Use this URL to cite or link to this record in EThOS: http://ethos.bl.uk/OrderDetails.do?uin=uk.bl.ethos.592907
Title: "I will give you rest" : the background and significance of the rest motif in the New Testament with special reference to Mt 11 and Heb 3-4
Author: Laansma, Jon
Awarding Body: University of Aberdeen
Current Institution: University of Aberdeen
Date of Award: 1995
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Abstract:
The predominant interpretation of Mt 11,28-30 views this logion as an allusion to a saying of personified Wisdom; Matthew has joined this logion to one of the several Q passages (11,19; 11,25-27; 23,34-36; 23,37-39) which he is editing in order to further a "Wisdom Christology." Through exegesis of these passages I argue that Matthew's editorial activity does not betray an interest in furthering this Christology, and that it is unlikely that 11,28-30 was employed in this connection. The logion is ineffective as an allusion to specific Wisdom sayings, and Matthew's redaction points directly to his theme of the meek king, the Son of David. This corresponds to the OT pattern wherein "rest" is associated with the Davidic house; the context of Mt 11-12 shows that this is how Matthew understood the saying. The placement of the saying prior to the Sabbath debates (12,1-14) evidences Matthew's further interest in an eschatological Sabbath. This union of the OT themes of "rest in the land" and the Sabbath forms a parallel with Heb 3-4 which combines Gen 2,2 and Ps 95,11. Although Heb 3-4 has been a bone of contention for competing views of the religious historical background of Hebrews, we are helped to understand the passage only marginally by Alexandrian and apocalyptic parallels; the writer's pastoral concerns are represented by the OT passages themselves as he exegetes them within the framework of his Christological interpretation of history. The final chapter of the thesis shows that, in addition to a common use of OT rest-traditions, both NT writers associate the promise of rest with similar Christological thinking. Yet in spite of the parallels, Mt 11,28-30 and Heb 3-4 are best viewed as independent developments of similar OT ideas within broad Christian traditions.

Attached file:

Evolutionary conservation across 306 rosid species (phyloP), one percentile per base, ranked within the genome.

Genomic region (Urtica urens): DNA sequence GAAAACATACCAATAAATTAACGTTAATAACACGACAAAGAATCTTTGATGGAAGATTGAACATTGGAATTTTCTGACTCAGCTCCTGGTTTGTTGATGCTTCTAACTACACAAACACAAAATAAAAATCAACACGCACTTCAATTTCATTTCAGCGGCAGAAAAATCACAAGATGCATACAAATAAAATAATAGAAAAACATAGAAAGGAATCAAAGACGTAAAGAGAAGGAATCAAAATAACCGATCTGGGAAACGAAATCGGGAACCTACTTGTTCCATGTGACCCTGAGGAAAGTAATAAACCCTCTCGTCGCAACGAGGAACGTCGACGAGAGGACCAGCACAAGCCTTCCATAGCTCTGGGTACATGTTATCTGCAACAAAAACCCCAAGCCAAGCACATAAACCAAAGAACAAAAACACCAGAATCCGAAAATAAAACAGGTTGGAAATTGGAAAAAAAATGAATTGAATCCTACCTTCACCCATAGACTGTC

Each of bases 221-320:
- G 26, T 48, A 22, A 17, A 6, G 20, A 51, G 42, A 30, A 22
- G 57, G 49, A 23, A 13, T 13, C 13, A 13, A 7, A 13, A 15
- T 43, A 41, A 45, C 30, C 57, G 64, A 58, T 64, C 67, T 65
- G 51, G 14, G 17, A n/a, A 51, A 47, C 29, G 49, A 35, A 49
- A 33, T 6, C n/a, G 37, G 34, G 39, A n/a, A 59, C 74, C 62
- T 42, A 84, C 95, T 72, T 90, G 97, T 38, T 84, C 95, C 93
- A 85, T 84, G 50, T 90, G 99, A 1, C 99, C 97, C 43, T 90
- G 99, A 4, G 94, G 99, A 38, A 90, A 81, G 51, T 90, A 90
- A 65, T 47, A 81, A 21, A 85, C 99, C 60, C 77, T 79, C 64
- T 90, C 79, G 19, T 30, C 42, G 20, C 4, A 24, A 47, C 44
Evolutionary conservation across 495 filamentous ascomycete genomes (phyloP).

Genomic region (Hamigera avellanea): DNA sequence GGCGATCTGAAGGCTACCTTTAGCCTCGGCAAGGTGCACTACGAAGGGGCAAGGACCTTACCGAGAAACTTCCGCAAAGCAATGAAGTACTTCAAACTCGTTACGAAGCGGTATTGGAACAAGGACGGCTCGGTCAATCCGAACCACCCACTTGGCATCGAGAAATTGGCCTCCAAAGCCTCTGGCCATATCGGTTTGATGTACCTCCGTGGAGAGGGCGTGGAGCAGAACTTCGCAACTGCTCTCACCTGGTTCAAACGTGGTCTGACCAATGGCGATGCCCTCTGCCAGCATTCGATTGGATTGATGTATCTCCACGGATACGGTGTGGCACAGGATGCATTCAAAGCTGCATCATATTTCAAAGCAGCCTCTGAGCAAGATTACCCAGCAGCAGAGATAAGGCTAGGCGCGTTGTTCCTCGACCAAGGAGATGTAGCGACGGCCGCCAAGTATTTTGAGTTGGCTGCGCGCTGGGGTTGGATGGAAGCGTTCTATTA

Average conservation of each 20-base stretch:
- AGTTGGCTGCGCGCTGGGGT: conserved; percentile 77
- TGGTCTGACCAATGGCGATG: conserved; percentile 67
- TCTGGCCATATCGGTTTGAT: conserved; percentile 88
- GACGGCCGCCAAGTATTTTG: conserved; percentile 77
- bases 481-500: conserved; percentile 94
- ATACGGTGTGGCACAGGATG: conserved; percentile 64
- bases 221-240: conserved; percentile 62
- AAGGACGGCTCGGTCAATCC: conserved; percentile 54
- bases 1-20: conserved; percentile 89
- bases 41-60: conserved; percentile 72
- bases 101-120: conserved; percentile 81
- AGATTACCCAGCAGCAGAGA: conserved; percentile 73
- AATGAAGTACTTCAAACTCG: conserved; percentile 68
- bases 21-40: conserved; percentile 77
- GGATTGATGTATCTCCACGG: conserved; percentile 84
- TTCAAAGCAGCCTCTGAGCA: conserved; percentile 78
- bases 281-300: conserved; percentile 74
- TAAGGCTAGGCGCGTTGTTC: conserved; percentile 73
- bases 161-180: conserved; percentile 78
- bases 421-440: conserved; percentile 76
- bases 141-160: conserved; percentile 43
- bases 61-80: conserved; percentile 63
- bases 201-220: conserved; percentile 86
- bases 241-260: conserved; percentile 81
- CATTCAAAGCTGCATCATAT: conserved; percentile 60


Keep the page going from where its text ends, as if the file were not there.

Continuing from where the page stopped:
Supervisor: Not available Sponsor: Not available
Qualification Name: Thesis (Ph.D.) Qualification Level: Doctoral
EThOS ID: uk.bl.ethos.592907  DOI: Not available
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